"We're a people business; we need to deal with the entire life-cycle of our employees," from hiring through promotion to leaves of absence, performance, job satisfaction and departure, Mr. Froman says.

"As you grow, you have to put in the processes to keep up with the growth. But with so many new employees, sometimes you find that instead of using their soft skills to work through problems, you start to lean on the process too much," he explains.

Story continues below advertisement

"We're bringing in these project management tools so our employees can spend more time on the soft skills of judgment and decision-making and not be overburdened by having to maintain processes."

The importance of embracing SMACIT for a company of Delvinia's size and growth trajectory cannot be underestimated, says Yolande Chan, associate dean and professor of information technology management at the Smith School of Business at Queen's University in Kingston.

Yolande Chan, associate dean and professor of information technology management at the Smith School of Business at Queen’s University in Kingston

"There's a difference in what you can do from when you're a small business, when you double your size to 150 people," Dr. Chan says.

"The complexities change, and so do the tools you need to support the business shift. I'm highly supportive of medium-sized companies investing in tools to manage their increasing information flow," she explains.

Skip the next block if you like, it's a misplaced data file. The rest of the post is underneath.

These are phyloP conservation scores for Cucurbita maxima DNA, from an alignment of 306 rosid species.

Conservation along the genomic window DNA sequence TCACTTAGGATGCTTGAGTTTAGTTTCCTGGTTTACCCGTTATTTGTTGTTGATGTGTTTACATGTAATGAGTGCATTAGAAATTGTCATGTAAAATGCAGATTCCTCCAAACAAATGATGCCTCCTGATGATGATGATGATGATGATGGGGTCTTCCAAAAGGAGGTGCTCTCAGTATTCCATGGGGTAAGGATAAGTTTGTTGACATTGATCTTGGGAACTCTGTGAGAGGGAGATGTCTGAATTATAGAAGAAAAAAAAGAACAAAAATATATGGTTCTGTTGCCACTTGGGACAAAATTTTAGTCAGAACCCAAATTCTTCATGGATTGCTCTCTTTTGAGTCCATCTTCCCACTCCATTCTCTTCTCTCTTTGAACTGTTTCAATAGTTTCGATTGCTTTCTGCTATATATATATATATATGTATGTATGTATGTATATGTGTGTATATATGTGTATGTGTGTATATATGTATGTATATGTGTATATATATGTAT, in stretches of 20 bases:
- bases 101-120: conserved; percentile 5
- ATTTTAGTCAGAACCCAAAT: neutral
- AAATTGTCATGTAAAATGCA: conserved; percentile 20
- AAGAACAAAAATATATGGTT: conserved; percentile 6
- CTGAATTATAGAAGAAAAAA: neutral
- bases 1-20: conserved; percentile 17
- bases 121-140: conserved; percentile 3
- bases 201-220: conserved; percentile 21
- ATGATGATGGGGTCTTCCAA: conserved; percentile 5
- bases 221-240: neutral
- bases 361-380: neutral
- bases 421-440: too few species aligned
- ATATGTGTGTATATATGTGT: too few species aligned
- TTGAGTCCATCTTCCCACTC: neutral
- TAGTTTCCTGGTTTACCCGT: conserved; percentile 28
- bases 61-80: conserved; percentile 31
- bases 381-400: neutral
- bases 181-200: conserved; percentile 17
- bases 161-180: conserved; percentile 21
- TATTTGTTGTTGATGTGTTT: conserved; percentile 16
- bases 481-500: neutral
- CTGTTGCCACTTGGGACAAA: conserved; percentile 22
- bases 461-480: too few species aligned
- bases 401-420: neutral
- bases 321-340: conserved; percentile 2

Using cloud computing is important both for HR and CRM, Dr. Chan says. She points to research by Jeanne W. Ross of the MIT Sloan Center for Information Systems Research.

Keeping a company's ability to deploy SMACIT is more important than ever, Prof. Ross says.

"Whether or not a company can execute its strategy depends largely on whether it was designed to do so," she wrote in January.

"In other words it depends on business architecture [her emphasis] – the way a company's people, processes, systems and data interact to deliver goods and services to customers."

In growing to 150 employees, Delvinia reaches the size where people no longer know everyone in the company, according to author Malcolm Gladwell in his influential book originally published in 2000, The Tipping Point.

Given the the pace of change since the book was written, this makes digital HR tools even more important, Dr. Chan says.


MORE FROM THE SERIES:

Report an error Editorial code of conduct
Comments are closed

We have closed comments on this story for legal reasons or for abuse. For more information on our commenting policies and how our community-based moderation works, please read our Community Guidelines and our Terms and Conditions.

Due to technical reasons, we have temporarily removed commenting from our articles. We hope to have this fixed soon. Thank you for your patience. If you are looking to give feedback on our new site, please send it along to feedback@globeandmail.com. If you want to write a letter to the editor, please forward to letters@globeandmail.com.